By Dan Danner / Guest Editorial
Today, American small businesses are not growing, hiring, borrowing or expanding as they should be. Their owners have almost no confidence that Washington can stop runaway federal spending or balance the government’s budget.
Worried and uncertain over what the future may hold, these usually optimistic entrepreneurs grow more cautious by the day. Their fears and uncertainty when it comes to higher taxes and more costly regulation are well-founded as Washington blitzes them with costly red tape and paperwork, ignoring the impact on the nation’s unemployment rate, now hovering near 8 percent.
Recent research by the National Federation of Independent Business confirms that an overwhelming majority, 75 percent, of Main Streeters expect business conditions to be no better, and potentially worse, in six months.
Yet the entrepreneurial spirit lives on. We see it in young people, in entrepreneurial teenagers who are finding plenty of excitement and financial opportunity, whether starting a traditional, bedrock type of small business or a more innovative endeavor. The top five winners of this year’s NFIB Young Entrepreneur Awards, for example, have faith that their ventures will succeed, even though they aren’t flashy ones: a hay baler, a bakery, an online photography shop, a combination pet-sitting and house care operation and a website designer.
Established to raise awareness among high school students about the vital role entrepreneurship plays the nation’s economy, the foundation annually recognizes young men and women who are eager to pursue their American Dream. To qualify for the program, students must own and operate a small firm and present their endeavors and goals in a written essay.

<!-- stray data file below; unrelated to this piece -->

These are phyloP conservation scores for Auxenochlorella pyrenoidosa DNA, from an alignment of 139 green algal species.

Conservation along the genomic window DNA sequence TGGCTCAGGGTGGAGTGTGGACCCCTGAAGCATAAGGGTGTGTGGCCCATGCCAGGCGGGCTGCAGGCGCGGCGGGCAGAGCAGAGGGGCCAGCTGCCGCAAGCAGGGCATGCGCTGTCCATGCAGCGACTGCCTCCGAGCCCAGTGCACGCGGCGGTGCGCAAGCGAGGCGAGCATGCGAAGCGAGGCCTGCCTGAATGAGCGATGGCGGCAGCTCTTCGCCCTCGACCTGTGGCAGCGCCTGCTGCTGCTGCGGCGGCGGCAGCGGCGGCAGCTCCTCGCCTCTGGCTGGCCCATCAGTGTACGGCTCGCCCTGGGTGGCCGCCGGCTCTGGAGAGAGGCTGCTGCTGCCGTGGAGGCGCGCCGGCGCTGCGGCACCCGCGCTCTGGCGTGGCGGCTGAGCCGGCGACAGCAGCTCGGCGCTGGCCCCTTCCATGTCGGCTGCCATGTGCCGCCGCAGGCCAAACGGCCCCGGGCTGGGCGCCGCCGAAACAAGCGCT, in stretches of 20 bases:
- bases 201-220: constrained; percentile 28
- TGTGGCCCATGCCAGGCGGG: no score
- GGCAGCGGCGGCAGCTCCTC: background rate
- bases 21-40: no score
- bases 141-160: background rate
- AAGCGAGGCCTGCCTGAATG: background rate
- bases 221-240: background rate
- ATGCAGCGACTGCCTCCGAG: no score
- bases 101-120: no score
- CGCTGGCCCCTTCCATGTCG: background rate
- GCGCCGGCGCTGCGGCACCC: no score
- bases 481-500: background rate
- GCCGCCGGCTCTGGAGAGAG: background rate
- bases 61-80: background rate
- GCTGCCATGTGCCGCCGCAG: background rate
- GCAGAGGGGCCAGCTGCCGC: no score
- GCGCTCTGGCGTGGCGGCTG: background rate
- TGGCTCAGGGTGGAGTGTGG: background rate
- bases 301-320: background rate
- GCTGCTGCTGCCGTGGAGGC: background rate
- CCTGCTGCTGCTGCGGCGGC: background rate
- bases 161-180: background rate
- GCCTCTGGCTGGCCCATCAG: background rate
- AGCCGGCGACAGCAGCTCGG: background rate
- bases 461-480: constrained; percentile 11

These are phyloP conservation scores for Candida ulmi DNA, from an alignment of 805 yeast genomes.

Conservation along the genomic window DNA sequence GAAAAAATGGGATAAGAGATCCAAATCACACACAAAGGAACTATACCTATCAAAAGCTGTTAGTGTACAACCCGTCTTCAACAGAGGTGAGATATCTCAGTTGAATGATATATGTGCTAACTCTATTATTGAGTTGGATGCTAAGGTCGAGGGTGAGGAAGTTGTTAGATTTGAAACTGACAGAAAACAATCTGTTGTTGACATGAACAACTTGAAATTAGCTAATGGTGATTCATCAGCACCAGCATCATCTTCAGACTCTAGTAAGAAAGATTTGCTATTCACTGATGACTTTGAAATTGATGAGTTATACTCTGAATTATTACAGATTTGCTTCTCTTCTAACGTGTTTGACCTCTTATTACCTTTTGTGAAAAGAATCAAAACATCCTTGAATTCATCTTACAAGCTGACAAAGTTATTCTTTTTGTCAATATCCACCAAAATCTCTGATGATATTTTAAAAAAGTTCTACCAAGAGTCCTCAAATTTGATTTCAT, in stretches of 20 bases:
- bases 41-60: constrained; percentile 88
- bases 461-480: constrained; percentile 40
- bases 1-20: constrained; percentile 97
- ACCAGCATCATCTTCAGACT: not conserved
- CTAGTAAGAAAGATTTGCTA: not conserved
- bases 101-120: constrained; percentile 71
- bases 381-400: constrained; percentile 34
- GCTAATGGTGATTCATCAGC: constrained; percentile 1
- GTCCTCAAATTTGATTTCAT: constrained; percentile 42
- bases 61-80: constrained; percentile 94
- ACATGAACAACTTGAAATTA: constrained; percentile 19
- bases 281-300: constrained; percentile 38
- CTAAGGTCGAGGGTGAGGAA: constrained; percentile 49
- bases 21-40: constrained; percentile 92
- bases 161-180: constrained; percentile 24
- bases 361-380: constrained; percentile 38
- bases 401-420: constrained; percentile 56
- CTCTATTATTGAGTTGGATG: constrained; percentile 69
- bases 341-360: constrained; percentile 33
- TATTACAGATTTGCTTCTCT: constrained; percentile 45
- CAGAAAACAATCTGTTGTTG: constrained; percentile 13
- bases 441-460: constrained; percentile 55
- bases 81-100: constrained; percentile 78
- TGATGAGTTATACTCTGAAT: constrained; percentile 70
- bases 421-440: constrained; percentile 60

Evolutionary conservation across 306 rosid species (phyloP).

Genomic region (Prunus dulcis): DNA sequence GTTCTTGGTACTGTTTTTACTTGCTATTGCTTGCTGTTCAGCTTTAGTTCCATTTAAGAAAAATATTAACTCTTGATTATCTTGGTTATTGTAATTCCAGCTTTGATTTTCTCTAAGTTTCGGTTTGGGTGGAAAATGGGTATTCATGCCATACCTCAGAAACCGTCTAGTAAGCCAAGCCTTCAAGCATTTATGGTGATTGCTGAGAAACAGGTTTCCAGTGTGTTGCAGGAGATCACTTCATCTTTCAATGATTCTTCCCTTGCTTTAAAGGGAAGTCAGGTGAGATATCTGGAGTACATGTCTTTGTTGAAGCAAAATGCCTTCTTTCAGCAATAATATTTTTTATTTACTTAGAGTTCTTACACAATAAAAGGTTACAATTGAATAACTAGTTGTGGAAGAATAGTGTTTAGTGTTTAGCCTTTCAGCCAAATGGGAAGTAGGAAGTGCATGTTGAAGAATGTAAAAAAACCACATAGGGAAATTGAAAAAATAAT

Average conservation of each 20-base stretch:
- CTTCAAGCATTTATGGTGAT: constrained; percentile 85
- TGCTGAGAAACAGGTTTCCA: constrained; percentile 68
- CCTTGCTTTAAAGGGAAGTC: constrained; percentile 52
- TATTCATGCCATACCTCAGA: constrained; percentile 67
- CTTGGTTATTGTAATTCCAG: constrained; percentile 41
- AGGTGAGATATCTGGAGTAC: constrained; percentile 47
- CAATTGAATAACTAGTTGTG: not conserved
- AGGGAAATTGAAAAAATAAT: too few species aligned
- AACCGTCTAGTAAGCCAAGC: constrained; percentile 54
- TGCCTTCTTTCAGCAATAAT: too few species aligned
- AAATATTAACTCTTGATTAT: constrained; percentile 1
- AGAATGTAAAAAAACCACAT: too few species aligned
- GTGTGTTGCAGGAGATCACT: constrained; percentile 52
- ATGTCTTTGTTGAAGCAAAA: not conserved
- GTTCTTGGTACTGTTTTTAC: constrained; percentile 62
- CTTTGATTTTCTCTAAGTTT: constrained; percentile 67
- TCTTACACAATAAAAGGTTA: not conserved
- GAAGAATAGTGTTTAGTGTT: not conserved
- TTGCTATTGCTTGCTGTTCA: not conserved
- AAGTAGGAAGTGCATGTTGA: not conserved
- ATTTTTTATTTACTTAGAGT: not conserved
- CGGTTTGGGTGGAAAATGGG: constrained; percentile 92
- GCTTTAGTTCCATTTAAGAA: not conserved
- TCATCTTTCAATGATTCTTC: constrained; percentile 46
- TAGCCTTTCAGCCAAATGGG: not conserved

The leading five each earned $5,000 scholarships to the educational institution of their choice. The Young Entrepreneur of the Year will be selected among them and awarded an additional prize, bringing the total tuition assistance to $10,000. Ninety-five others were honored with $1,000 scholarships; more than 500 students applied for the honors.
It takes a lot of confidence and courage to fire up a small business any day, especially when the global economy is wobbly and the daily chorus of media chatter is filled with negative news. But these young people not only have the drive and energy to reach for their dreams, they did it while handling all the stressful distractions of completing their high school educations.
Starting and running a small business is always a risky proposition. And today’s toxic political atmosphere makes that proposition even more hazardous and insecure.
That’s why it’s more important than ever to encourage and inspire young people to step forward and engage in free enterprise. They are the future of our country.
To learn more about ways to get involved and encourage entrepreneurial growth, visit www.nfib.com/yef.
Dan Danner is the president and CEO of the National Federation of Independent Business, the nation’s largest and oldest small-business advocacy group.